Stem cells and transgenic mice in the study of development
Published: 1 March 1993
R L Brinster
School of Veterinary Medicine, University of Pennsylvania, Philadelphia 19104.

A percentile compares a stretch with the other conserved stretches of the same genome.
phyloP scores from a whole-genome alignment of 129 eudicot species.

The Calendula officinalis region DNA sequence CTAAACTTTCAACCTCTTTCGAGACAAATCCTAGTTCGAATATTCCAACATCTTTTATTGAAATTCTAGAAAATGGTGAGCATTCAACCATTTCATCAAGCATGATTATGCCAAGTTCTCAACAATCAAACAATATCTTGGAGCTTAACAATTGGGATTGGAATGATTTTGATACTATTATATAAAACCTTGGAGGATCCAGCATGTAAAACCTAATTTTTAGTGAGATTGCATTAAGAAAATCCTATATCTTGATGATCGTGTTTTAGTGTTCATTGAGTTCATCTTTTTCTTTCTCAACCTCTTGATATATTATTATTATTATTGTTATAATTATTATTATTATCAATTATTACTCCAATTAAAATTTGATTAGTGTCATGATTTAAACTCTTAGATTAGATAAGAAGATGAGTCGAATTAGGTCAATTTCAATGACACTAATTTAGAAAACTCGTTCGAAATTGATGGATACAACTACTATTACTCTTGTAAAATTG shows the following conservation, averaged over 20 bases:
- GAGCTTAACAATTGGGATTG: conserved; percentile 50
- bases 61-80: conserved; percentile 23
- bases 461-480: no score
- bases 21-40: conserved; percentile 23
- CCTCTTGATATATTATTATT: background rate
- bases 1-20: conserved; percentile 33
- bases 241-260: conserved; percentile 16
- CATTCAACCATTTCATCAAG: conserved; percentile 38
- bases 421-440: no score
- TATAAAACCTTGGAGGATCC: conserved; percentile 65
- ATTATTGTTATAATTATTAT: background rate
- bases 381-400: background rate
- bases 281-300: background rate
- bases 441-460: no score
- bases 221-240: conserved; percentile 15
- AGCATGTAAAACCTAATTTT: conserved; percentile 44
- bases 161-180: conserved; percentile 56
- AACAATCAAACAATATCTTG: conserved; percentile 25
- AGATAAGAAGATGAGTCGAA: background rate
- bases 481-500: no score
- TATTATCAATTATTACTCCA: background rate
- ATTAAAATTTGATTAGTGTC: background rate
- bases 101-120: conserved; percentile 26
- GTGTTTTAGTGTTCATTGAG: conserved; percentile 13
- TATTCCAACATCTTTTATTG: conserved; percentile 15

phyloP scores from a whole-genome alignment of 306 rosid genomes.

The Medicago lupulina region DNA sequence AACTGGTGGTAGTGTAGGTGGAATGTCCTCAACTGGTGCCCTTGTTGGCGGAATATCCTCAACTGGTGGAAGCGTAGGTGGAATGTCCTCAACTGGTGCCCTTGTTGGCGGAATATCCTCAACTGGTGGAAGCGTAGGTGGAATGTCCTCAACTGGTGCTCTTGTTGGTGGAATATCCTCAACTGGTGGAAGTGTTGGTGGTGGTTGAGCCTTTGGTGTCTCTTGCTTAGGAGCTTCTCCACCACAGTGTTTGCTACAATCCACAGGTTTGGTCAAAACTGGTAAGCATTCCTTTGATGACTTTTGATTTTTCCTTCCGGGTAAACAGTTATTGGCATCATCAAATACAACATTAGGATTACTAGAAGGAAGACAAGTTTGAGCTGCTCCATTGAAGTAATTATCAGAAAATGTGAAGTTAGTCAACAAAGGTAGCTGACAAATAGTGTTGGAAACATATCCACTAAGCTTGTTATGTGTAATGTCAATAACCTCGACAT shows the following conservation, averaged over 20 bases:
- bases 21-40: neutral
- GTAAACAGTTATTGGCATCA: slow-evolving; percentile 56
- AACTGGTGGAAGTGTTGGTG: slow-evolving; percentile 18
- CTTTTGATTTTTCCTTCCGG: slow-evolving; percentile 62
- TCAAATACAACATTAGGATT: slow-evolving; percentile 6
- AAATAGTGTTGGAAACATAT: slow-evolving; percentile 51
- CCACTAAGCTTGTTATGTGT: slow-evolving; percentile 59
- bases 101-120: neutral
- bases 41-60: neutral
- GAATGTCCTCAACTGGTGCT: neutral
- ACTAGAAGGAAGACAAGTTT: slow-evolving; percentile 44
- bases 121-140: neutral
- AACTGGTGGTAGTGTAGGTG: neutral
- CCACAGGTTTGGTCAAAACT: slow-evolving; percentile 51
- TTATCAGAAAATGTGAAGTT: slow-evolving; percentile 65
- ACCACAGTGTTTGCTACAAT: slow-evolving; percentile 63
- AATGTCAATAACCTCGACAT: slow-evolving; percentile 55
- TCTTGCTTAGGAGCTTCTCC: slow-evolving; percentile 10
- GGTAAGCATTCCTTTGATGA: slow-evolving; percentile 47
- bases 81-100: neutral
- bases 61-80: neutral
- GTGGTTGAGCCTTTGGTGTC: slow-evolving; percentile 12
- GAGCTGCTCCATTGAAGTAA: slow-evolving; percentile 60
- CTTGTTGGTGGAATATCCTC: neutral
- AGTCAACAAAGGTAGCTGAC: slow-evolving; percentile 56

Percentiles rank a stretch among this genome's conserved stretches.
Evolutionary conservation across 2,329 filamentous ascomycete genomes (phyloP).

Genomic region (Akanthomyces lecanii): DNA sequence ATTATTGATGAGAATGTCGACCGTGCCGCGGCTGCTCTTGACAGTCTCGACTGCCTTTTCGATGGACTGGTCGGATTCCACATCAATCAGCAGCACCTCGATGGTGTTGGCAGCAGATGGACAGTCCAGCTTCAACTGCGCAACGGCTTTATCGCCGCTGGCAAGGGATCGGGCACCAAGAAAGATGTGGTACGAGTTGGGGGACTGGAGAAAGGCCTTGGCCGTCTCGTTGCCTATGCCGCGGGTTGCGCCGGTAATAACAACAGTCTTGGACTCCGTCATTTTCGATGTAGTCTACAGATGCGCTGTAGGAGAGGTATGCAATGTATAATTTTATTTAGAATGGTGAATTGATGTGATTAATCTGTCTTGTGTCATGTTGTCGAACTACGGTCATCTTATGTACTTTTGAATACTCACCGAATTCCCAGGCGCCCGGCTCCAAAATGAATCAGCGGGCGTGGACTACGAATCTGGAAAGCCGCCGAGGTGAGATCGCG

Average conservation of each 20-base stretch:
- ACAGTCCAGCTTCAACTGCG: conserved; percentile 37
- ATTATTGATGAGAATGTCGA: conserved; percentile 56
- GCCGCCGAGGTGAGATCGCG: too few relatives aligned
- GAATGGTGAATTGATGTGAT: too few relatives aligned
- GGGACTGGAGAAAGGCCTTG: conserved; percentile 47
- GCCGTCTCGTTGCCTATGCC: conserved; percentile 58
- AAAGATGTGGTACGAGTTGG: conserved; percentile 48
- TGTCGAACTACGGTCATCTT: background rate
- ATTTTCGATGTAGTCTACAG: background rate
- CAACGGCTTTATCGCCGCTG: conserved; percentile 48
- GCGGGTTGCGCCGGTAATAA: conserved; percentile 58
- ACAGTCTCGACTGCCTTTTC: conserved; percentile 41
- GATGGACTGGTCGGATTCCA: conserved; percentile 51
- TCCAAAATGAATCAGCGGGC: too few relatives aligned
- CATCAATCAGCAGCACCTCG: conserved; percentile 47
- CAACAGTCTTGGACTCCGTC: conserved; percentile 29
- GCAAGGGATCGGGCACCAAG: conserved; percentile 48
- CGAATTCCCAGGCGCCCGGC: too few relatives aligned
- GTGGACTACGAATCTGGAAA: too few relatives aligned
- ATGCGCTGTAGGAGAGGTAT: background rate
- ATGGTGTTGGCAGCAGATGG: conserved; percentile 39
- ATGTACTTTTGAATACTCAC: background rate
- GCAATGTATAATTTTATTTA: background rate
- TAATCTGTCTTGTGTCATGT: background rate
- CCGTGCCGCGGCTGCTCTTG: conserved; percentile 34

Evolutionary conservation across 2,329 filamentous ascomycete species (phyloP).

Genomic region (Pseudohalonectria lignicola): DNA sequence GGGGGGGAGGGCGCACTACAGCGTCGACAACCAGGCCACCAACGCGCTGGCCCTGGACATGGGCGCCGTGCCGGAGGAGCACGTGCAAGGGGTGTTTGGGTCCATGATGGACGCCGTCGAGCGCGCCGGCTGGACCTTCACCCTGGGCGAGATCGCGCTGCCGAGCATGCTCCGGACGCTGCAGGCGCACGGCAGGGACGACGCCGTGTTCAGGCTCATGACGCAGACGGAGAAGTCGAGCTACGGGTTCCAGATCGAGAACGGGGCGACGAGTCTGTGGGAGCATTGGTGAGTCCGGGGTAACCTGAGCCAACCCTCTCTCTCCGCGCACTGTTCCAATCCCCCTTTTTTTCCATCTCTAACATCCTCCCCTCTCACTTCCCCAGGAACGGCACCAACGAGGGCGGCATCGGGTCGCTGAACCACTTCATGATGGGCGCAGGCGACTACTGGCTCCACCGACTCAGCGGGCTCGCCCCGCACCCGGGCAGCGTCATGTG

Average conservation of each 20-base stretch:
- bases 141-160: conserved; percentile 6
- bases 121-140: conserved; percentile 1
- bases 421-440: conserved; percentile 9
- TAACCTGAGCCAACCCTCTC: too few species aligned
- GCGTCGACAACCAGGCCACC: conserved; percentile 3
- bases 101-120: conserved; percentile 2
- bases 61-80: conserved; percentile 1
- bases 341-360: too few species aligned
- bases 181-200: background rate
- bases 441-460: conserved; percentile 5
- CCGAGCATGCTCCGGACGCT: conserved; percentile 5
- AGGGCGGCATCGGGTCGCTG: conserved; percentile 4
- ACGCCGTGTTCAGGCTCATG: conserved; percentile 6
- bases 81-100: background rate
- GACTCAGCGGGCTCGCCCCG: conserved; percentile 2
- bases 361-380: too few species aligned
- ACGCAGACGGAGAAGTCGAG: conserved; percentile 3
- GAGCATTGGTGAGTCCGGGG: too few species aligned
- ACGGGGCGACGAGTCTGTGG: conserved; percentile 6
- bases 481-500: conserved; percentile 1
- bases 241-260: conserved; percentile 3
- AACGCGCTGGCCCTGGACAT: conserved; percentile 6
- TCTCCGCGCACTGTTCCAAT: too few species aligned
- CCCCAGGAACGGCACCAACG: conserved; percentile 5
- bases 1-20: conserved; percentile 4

In recent years, totipotent stem cells and transgenic mice have been widely used to understand the complex changes that occur during development, and these approaches underlie much of the dynamic growth in this field. The work of Barry Pierce in defining the multipotential characteristics of teratocarcinoma or embryonal carcinoma stem cells in the 1960s was an important milestone for the field and was instrumental in our choice of these cells for transfer into blastocysts in the first experiments designed to colonize a mouse with foreign totipotent cells. Following the development of transgenic techniques, the stem cell approach has become even more powerful, and during the past five years the combination of the two techniques has made possible the experimental creation of virtually any genetic change in mice, and ultimately in other species. In this review, the work in our laboratory over the past 30 years is summarized, and it reflects only a small part of the exciting array of experiments that have contributed to the explosive evolution of developmental biology during this period.